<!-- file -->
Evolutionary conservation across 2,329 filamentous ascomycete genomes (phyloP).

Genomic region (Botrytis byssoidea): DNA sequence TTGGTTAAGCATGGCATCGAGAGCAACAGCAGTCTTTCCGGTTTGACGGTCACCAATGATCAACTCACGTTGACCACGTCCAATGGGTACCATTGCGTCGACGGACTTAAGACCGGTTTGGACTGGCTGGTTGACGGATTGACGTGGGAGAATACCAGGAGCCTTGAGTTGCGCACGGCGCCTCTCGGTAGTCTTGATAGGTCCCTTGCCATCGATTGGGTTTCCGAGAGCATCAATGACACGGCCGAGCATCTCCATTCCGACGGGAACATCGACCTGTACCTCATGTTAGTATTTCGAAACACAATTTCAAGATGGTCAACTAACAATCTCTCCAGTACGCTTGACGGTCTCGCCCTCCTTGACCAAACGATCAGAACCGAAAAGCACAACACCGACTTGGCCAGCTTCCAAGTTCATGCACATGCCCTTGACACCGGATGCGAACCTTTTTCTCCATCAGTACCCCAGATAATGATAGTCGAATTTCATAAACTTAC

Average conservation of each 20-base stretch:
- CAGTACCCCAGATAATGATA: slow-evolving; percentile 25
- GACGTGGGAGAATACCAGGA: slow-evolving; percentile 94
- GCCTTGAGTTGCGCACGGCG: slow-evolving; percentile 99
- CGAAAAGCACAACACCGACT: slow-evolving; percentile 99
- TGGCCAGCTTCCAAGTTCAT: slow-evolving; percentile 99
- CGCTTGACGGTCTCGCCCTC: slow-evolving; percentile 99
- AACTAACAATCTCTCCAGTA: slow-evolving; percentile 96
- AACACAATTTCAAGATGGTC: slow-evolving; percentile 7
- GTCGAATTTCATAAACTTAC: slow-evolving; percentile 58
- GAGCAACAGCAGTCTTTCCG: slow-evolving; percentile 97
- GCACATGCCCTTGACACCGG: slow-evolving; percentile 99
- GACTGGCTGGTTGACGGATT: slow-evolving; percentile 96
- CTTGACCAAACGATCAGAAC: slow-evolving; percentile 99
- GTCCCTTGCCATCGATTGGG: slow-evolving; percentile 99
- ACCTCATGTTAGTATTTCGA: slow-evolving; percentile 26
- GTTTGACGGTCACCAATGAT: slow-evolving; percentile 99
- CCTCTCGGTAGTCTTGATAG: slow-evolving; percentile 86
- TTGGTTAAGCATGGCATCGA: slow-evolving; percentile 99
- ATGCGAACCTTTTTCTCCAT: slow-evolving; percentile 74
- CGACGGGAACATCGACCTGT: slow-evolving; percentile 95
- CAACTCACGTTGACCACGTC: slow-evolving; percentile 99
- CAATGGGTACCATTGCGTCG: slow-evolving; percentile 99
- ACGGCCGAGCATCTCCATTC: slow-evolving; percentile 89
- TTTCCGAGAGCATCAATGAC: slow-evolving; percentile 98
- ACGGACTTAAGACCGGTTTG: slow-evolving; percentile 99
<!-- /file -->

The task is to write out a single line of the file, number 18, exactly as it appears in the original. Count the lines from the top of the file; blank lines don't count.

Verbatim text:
- ACCTCATGTTAGTATTTCGA: slow-evolving; percentile 26